Built in HTML accessibility

Some HTML page elements feature help for screen reader users ‘out of the box’. For example, HTML tables have a <caption> element in which you can place an explanation of what the table shows. Also, foreground images in a page have an alt attribute (commonly known as alt text) which should be used to describe what the image shows if it relevant. See Alternate Text for Images for some hints and tips on how to add meaning to your images and photos.

Other posts take a look at these oft-overlooked accessibility features in more detail.

Ready for more accessibility? Try this

Alternate Text for Images - Nov 17th, 2010
Adding appropriate alternate text to images on web pages is one of the most important accessibility techniques that site owners or developers can employ. This post presents a detailed guide to best practices for writing and implementing appropriate alternate text.

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12 Responses to “Text for Screen Readers Only (Updated)”

  1. From: Wyrdbeard on August 25th, 2011 at 1:32 pm

    Very useful – many thanks!

  2. From: Graham Armfield on August 26th, 2011 at 10:33 am

    You’re welcome.

  3. From: Taylor on August 13th, 2014 at 8:27 pm

    I got here from watching your YouTube video on WordPress accessibility. Very useful tips. Thanks!

  4. From: Vinod on February 16th, 2015 at 10:33 am

    I want screen readers to ignore the below text written after p tag.
    E.g:
    Monday 16th February, Available
    Monday
    16
    February

  5. From: Alberto on October 20th, 2016 at 9:49 am

    Which types or brands of screen readers are compatible with the use of “screen-reader-text” class? I tried some as the narrator of Windows 10, the JAWS and NVDA and do not read the texts associated with the “screen-reader-text” class.
    Thank you very much

  6. From: Graham Armfield on October 20th, 2016 at 12:07 pm

    Thanks for the comment Alberto.

    As far as I’m aware, all screen readers should be able to interpret screen-reader-text class. It’s a widely used technique for that reason. I’ve certainly tested it with JAWS and NVDA.

    Currently this site still uses the old CSS definition for screen reader text (it will be changed soon), and there is a hidden heading level 2 of “Main Navigation” just above the site navigation in the sidebar. Can your screen readers access that?

  7. From: Jim on February 16th, 2017 at 3:48 pm

    Will this also be hidden from bots trying to fill out a form?

  8. From: Graham Armfield on March 3rd, 2017 at 2:39 pm

    Hi Jim, thanks for your question.

    The screen reader text is hidden from sighted users only by making it appear in a very small space using CSS. I would therefore imagine that the screen reader text will be readily accessible to most bots when they are filling out a form.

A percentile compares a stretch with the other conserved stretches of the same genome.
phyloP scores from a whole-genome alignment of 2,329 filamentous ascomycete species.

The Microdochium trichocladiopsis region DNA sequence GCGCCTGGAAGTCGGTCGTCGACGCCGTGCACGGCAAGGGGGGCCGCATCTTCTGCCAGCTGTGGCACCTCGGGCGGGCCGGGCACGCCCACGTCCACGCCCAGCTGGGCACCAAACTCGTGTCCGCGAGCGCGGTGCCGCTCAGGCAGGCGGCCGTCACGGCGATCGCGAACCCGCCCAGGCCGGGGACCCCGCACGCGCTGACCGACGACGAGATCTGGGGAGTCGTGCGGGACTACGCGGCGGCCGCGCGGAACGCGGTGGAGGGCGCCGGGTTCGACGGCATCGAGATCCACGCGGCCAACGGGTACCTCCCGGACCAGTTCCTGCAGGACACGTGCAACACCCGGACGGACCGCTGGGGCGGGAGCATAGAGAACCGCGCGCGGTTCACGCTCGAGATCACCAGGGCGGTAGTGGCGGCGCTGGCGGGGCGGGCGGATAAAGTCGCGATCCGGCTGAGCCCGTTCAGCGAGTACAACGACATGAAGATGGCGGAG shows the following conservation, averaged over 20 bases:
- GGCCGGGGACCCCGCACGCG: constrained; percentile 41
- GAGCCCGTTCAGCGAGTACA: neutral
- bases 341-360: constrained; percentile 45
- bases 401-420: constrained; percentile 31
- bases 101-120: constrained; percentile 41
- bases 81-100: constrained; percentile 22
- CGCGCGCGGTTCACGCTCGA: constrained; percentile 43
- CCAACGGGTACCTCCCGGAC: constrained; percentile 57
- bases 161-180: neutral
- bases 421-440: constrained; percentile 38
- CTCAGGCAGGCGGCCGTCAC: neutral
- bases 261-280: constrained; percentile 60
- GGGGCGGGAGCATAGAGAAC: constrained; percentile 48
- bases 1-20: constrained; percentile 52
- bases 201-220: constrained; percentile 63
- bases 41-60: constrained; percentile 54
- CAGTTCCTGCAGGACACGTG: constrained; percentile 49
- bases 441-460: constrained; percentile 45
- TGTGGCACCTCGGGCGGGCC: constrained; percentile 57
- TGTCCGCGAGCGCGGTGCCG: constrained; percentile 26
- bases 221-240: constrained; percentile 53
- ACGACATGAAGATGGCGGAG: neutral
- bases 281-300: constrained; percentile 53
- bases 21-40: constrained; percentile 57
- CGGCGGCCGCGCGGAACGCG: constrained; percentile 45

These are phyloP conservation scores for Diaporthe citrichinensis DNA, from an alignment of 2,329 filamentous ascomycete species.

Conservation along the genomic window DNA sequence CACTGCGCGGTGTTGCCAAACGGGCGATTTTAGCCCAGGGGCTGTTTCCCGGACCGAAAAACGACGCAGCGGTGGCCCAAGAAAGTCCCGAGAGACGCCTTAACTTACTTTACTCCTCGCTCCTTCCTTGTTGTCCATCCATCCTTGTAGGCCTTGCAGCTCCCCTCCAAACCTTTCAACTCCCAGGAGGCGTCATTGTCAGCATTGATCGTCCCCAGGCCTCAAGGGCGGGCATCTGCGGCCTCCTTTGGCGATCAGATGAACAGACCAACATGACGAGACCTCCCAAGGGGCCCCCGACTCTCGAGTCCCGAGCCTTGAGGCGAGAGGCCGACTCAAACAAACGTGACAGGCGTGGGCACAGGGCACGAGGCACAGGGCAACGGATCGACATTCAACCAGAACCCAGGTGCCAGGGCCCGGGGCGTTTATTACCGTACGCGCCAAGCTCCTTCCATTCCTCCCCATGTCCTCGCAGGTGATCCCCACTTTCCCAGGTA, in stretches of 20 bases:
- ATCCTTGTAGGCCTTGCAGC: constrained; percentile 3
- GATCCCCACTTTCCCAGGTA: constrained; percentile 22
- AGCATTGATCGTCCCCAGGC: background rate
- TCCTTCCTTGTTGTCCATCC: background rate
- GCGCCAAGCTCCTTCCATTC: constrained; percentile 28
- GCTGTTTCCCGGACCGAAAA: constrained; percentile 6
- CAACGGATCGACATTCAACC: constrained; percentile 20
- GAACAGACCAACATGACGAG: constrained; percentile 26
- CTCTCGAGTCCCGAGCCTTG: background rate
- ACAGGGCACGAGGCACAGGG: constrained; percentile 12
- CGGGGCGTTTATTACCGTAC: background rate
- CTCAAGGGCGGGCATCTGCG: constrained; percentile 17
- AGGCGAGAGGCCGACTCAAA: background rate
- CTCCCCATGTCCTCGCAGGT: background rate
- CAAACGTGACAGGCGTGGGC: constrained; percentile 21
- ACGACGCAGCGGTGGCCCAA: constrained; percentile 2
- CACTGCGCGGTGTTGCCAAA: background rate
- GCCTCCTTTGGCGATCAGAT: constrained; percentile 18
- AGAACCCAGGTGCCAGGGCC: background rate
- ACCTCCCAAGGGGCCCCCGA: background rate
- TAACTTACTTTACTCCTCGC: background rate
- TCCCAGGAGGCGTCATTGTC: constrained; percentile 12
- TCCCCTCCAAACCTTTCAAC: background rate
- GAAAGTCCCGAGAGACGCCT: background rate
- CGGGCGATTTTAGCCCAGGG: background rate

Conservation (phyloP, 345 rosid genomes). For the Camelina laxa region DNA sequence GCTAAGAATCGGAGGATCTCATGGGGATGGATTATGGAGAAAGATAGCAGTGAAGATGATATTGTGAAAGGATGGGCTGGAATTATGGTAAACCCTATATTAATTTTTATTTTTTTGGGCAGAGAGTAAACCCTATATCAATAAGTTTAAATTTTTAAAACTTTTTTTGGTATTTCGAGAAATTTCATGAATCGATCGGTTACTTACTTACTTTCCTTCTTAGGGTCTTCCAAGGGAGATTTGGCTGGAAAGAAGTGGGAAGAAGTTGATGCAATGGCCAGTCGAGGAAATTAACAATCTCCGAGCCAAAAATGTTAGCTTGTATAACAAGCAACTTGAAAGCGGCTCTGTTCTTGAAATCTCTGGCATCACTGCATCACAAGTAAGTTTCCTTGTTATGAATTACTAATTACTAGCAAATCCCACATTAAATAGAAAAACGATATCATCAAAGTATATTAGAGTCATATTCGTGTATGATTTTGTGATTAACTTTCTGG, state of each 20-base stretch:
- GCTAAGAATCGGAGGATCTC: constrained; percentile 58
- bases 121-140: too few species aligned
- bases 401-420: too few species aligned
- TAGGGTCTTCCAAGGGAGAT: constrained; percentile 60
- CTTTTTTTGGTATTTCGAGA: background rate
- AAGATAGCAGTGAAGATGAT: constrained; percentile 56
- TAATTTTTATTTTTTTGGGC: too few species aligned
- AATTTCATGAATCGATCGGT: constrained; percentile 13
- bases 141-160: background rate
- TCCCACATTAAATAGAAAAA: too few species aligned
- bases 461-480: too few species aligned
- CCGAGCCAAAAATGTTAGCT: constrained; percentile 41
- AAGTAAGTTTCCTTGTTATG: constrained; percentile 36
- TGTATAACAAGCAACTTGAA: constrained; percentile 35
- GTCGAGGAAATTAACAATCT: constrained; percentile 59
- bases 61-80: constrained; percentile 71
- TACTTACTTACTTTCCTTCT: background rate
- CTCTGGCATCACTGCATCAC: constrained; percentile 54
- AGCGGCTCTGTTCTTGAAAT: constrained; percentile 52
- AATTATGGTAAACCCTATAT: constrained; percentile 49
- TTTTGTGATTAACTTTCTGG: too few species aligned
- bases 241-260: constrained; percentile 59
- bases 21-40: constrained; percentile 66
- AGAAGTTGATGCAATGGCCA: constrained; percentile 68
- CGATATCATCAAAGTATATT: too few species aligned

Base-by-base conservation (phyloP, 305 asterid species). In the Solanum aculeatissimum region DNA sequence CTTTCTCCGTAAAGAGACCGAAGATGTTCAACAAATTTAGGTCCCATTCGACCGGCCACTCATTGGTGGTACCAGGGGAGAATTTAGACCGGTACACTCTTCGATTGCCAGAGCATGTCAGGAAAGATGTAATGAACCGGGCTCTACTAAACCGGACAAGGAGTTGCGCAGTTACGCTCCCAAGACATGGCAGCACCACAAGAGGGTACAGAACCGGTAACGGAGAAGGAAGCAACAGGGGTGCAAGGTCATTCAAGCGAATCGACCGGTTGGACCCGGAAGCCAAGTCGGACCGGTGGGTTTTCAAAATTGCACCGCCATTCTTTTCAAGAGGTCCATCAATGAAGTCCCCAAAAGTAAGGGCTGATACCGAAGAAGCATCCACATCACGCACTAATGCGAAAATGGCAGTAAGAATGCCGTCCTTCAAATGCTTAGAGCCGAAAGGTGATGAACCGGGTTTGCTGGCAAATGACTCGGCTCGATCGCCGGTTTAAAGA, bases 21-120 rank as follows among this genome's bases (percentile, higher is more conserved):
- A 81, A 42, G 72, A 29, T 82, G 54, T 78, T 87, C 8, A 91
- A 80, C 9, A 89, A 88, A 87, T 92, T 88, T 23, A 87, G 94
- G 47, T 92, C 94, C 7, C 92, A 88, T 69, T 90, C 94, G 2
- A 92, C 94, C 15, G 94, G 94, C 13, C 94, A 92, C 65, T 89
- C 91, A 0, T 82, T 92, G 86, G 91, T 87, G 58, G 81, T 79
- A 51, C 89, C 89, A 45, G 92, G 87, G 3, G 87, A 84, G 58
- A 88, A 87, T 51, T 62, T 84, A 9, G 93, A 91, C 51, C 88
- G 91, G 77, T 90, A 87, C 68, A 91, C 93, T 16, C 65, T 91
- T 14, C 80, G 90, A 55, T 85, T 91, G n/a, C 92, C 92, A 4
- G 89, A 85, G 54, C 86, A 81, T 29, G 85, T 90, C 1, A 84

It’s possible that if the text was hidden using display:none; some bots would not be able to access it – if they took the site’s CSS into account.

    Has anyone else got a view on that?

  9. From: Andrea on April 12th, 2017 at 2:17 am

    This approach has a problem, the text will be seen thus indexed by search engines.

  10. From: Graham Armfield on April 19th, 2017 at 8:02 am

    Hi Andrea, thanks for your comment.

    In most cases the ‘screen reader text’ will be providing context for a link or some other element, or maybe a hidden heading indicating where some navigation is, or a collection of widgets in a sidebar. I don’t see why it would be a problem that search engines could ‘see’ that. I would have thought that providing extra context would be beneficial to the search engine indexing of a page.

    But maybe there’s something I’m missing, so please could you explain your concerns further. Thanks.

  11. From: Terri on August 7th, 2017 at 4:27 pm

    Do you have a solution that does not rely on absolute positioning?

    My site is getting dinged by the ADA checker SortSite (by Powermapper) for using absolute positioning.

    “Absolute CSS positioning can make pages unreadable when style sheets are turned off.”

  12. From: Graham Armfield on August 16th, 2017 at 1:04 pm

    I’m afraid not. The technique I’ve outlined here is (I believe) the de facto standard. Obviously the absolute positioning is used to avoid the ‘hidden’ content interfering with the visible content. I haven’t tried using it without the position:absolute, but it’d be interesting to see what happened.

    The situation with SortSite is a product of all automated testing tools – the fact that it’s impossible for any tools to accurately cover of everything. The irony here is that if CSS was disabled, the screen reader text would become visible and give perhaps a more complete picture for everyone.